My job is not necessarily to take colours away from my clients, but rather to show them which shades of each colour works best for them. There are a few exceptions, of course – I’m only going to be giving you free reign with black if you’re a Winter, and coral belongs firmly to the Springs and Autumns, for instance.
Knowing how to identify not only the colour, but the shade of that colour that works for you, is how you recreate the magic after a colour analysis class.
Recently I’ve found The Navy Question cropping up more than any other, so I thought it was worth a deeper look at how to identify your best version. Obviously in Kettlewell-land, it’s simply a case of clicking on your season and shopping the navy that appears, but out in the real world you’ll need a little more confidence picking the right shade.
The navy for each season is quite distinct, and getting it right will mean not only looking about a zillion times better (put a Winter in an Autumn navy and watch them turn yellow, the Autumn in the Winter navy will look washed out and over exposed), but also having a wardrobe that mixes and matches and has that look of effortless style and co-ordination.
A navy for each season:
- Spring – This navy is a bright, clear colour. There is no greying to it at all; it is definitely not a soft colour. Imagine mixing a ‘true’ navy (i.e. sea captain uniform) with a bit of cobalt blue to achieve the perfect shade for Springs. Getting into a true navy makes for too dark a colour for Springs to take with their clear bright colouring.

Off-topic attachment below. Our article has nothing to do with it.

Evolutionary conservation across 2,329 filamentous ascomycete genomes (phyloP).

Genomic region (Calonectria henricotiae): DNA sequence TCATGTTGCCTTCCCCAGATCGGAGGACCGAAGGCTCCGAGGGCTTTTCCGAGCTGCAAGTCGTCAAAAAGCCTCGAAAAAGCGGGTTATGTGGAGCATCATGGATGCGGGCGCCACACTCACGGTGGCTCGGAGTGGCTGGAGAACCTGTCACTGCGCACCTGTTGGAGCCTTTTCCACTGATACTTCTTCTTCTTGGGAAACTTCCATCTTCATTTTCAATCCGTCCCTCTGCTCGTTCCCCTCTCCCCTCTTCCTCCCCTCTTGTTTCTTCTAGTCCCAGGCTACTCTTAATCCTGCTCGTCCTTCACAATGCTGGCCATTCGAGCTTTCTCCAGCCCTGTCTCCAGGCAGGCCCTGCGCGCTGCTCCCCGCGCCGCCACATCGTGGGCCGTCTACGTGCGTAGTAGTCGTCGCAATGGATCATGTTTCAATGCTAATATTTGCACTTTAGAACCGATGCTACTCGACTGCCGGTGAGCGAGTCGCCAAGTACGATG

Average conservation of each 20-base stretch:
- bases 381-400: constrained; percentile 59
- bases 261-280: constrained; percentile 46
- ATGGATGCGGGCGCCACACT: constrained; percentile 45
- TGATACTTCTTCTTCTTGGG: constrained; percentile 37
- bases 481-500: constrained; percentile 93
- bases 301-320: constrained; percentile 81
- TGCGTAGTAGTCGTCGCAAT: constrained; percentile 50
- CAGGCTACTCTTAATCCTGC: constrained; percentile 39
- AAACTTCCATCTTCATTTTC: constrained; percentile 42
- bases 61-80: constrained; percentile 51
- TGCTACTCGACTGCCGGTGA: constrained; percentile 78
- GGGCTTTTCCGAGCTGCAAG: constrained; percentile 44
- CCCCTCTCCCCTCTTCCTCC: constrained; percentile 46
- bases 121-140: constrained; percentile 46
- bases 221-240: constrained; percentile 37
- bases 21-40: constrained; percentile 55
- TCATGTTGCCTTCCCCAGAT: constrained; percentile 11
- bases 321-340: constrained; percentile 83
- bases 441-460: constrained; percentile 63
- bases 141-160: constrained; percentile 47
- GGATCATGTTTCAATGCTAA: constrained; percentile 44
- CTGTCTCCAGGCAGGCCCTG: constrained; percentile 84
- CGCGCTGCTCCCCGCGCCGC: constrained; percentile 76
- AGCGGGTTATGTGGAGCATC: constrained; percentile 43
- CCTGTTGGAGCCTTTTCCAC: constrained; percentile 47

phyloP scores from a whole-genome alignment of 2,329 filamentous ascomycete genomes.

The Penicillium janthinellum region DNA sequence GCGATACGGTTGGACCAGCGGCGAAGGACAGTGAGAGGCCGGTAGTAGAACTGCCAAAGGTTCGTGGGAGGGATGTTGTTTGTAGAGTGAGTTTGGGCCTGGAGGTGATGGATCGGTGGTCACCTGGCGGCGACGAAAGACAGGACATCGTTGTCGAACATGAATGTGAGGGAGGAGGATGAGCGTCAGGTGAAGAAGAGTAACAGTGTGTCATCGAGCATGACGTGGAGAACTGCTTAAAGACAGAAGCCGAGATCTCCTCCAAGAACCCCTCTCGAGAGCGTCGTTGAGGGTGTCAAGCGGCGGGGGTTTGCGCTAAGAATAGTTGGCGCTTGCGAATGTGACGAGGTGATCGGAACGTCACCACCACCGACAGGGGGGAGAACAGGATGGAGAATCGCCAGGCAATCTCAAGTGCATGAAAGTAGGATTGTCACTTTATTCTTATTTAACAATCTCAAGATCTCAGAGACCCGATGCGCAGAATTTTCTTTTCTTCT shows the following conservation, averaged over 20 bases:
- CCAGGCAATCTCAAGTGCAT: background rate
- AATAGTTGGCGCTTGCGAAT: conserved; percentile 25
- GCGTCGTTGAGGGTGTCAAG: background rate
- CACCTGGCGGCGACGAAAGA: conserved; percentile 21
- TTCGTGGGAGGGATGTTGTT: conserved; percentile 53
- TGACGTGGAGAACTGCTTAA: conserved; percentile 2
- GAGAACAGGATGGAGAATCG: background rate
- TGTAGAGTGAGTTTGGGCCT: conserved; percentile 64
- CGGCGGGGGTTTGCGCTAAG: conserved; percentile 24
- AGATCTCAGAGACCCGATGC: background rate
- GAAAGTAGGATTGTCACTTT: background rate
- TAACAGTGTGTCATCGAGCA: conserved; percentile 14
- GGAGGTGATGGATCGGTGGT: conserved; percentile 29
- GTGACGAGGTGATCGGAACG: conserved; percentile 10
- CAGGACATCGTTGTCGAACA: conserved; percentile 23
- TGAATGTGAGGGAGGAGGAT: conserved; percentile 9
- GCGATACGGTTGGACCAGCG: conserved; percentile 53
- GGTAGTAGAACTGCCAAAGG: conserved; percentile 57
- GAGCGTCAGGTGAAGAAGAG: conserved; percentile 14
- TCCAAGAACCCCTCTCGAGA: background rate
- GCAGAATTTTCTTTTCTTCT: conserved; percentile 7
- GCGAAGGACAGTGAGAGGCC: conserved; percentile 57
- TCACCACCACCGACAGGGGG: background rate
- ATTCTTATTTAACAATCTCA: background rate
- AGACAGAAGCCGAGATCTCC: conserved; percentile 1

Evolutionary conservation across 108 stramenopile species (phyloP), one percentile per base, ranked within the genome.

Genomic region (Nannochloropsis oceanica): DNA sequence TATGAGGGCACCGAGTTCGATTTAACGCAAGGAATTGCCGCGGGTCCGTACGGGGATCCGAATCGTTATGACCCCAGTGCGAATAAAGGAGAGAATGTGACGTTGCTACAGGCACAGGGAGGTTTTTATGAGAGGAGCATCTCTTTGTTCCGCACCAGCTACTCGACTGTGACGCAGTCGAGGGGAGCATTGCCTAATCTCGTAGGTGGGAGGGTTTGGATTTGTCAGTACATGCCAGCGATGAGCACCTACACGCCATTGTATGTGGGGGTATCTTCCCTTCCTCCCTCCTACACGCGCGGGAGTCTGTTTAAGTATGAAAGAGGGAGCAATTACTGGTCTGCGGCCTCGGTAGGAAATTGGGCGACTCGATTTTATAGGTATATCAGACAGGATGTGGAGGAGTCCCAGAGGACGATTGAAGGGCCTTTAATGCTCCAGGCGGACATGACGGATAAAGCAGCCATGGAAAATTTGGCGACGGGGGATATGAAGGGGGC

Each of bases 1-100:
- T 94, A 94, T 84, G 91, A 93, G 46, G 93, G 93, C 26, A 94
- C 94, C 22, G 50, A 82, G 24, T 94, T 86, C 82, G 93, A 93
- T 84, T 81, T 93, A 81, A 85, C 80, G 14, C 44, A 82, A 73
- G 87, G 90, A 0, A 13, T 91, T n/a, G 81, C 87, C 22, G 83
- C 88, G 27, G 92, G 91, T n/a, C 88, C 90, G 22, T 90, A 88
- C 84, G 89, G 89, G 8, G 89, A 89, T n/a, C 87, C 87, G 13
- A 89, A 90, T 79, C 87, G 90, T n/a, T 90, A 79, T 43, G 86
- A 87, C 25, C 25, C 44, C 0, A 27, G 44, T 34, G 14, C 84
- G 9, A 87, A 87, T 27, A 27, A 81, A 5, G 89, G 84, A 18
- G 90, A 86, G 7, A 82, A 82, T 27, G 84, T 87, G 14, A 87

- Summer – This is what is commonly called French Navy. Imagine viewing that sea captain’s uniform through a haze of barbecue smoke (although what you’re doing having a barbecue on a ship is anyone’s guess) and you’re about there. It has been slightly muted and greyed and is therefore slightly lighter and softer than the true navy.
- Autumn – Again, this is a softer navy, but rather than having a touch of blue-grey added to it as summer does, it has a hint of teal mixed through it. Think a dark blue teal rather than a navy, and you’re unlikely to go wrong.
- Winter – This is a true, dark navy. Clear and crisp, there is no softness or lightness to this colour. When Winters feel they aren’t looking their best in their navy clothes it is commonly because it has faded into a summer French Navy. Dylon can be a good solution to keep colours at full saturation.
Navy is a great staple for Spring/Summer, with the inevitable annual nod towards nautical, and getting it right will make you feel even more confident in your colours this year. Have you found any great navy purchases for your season recently? I love to hear from you so I can spread the word about which shops are stocking which shades this season.